‘“My mother told me to do everything I was told to do, be it high or low; shrink from no duty however difficult or distasteful, and do it, said she, just as well as you can. Do it if you can better than others. Though you may not have as much talent as some, your labor in this way will always be in demand. Young gentlemen, you are bound to use the faculties God has given you. You are bound to do your duty day by day. It is painful—the thought of my life with its intense toil. My boyhood was curtailed. From sixteen I have done a man’s work. I have been in a sort of perpetual slavery.’ (Here the Doctor’s eyes filled, and his utterance was broken.) 7 have wrought in pain and sickness. My work has been largely underground. I have denied myself the joys of success. I have never wrought in the field of my inclinations. I pray my God that I may never become an old man, that the time may speedily come when I can lay down my burdens and die. (Tears.) Such is life in its true philosophy. Such is the Christian life, gentlemen—constant, unremitting, painful toil.’
“Dr. Anderson attributes the ascendancy of the Teutonic races over the rest of the world largely to the honor and even reverence in which they have traditionally held their women. On this point the Doctor gave the class personal advice. ‘Consult your wives in all things. Have no secrets from them. Give great weight to their judgment. Their advice is usually better than their reasons for it. They have a kind of sixth sense, a judgment of instinct that is often very keen, penetrative and true, not easily explained or analyzed.’ He illustrated this by his own experience. He spoke of the value of his mother’s counsels and gave examples of disastrous failures of acquaintances of his from not letting their wives into their confidence and counsel.
“Dr. Anderson has spoken incidentally this week on subjects of practical importance—such as the elements of success, the growth of character and influence. One talk was on the importance of doing everything one undertakes, thoroughly well, and thus commanding influence, position and remuneration.
“‘All services, professional as truly as other services, obey the law of supply and demand. There is always a large supply of poor work in all walks of life and for that sort of service a limited demand. There is always a small, a very limited supply of good workmanship and a correspondingly great demand for it. And it always commands high compensation and that, too, of various desirable kinds. Every step a man takes in capacity to work, and to do better work will bring him into a higher plane of action—a plane in which there will be fewer competitors, greater demand, and higher rewards. The life of such a man will be a pyramid, which rises higher step by step, with ever narrowing competition, until it reaches the summit of excellence, influence, and success, where a man stands at the head of his profession. Doing our work just as well as we possibly can, doing it, if we can, superlatively well is the pathway to success. But it is something more. We are in duty bound to do ft In this way only we best serve God and men. We are bound to cultivate and develop the powers God has given us to their fullest. We are responsible not alone for what we are, but for all we can be, for what we might have been. And in the matter of service, we are bound in honor and conscience to give our whole selves, body and mind, to whomsoever employs us. The lawyer who neglects his client, the doctor who does not serve his patient with study and pains, the pastor who does not patiently and in continuous self-sacrifice serve his flock, these are the meanest and most contemptible of thieves. I have a righteous hatred of them. There is no law to punish them. Nevertheless, they are thieves, robbers, highwaymen of society.’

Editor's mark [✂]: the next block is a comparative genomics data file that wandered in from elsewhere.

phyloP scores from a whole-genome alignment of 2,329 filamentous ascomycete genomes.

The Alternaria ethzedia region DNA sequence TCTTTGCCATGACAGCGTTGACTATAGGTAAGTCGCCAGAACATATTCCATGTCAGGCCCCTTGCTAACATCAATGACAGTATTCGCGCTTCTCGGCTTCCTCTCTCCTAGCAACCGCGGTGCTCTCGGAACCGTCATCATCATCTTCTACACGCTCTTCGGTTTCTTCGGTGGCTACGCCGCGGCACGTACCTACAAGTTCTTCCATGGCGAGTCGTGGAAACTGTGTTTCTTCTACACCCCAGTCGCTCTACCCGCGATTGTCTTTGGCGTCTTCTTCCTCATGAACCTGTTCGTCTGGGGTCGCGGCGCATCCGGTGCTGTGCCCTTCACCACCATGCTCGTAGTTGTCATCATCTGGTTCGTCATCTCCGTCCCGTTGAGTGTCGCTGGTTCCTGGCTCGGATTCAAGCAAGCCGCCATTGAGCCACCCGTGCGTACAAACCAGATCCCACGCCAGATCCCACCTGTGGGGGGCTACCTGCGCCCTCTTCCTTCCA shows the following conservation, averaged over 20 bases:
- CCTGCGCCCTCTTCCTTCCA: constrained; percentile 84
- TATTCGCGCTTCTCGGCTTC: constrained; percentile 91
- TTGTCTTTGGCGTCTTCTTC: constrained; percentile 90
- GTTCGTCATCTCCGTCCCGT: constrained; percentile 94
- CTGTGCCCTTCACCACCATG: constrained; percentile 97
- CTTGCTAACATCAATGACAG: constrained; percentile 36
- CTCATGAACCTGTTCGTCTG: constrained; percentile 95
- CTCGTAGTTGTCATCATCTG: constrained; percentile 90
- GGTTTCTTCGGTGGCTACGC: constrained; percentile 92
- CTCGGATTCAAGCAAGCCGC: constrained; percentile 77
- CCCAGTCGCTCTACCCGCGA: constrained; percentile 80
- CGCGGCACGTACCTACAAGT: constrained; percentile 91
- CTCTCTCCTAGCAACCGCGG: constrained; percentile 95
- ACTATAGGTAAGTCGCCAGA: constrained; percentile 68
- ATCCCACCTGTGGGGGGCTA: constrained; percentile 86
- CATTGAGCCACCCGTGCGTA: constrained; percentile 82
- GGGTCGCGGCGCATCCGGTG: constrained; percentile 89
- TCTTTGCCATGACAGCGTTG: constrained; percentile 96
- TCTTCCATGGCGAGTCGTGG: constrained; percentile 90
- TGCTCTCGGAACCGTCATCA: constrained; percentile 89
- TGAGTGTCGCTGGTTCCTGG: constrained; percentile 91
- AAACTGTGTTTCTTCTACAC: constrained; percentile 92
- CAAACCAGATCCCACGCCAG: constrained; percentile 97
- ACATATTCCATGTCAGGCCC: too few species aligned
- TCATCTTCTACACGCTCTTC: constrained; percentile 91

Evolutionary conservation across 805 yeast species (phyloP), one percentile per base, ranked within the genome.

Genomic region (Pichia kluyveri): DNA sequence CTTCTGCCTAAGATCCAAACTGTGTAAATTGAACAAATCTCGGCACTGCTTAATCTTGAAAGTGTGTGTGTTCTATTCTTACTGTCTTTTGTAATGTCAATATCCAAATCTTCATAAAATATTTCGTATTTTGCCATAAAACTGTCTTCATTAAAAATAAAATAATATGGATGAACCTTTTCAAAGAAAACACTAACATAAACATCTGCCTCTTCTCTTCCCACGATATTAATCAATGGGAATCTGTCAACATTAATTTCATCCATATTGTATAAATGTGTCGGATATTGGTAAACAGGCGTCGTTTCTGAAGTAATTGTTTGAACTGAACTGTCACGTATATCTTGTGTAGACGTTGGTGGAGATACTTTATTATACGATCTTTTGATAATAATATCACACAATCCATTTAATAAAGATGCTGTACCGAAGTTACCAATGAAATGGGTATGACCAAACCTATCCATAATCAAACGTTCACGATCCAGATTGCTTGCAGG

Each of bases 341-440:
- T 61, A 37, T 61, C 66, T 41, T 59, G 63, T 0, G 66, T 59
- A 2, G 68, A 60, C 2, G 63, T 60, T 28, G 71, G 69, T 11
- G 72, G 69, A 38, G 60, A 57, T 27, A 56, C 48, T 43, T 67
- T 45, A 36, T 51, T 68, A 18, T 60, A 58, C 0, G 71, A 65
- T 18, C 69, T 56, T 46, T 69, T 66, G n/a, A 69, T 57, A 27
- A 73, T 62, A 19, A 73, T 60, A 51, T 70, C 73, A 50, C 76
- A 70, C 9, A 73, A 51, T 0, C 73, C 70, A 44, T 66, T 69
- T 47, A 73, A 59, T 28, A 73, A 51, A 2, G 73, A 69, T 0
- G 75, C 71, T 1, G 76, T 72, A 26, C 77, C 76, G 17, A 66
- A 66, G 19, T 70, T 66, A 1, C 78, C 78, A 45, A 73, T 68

“Another talk of Dr. Anderson this week was on pluck. He would not have us rash and over-confident, yet we must not lightly shrink from any labor or responsibility fairly put before us.
“‘The sense of unfitness may be strong. Such consciousness of it is encouraging. It discloses at least some knowledge of what the position demands and what are the elements of preparation for it. Master them. No man is fitted for a position until he has entered it and had experience with it. We are all obliged to grow into every position we take. If we measure ourselves and shrink from places we are too small to fill, and only take positions we are fully adequate for, we will never grow and never rise.’”
I hope that all my sons and daughters will read the foregoing chapter on Dr. Anderson and his talks if they read nothing else in this volume of reminiscences. It is true that the paragraphs in quotation marks are not Dr. Anderson’s words. They are my own words in letters to my parents, trying to describe on Sunday afternoon the impressions received from him during the previous week. These impressions are among the most powerful of the formative forces of my life. They are essentially autobiographic and are properly included in these reminiscences, for they set before me in an unforgettable way the higher ideals of life.
The Theological Seminary of the Seventies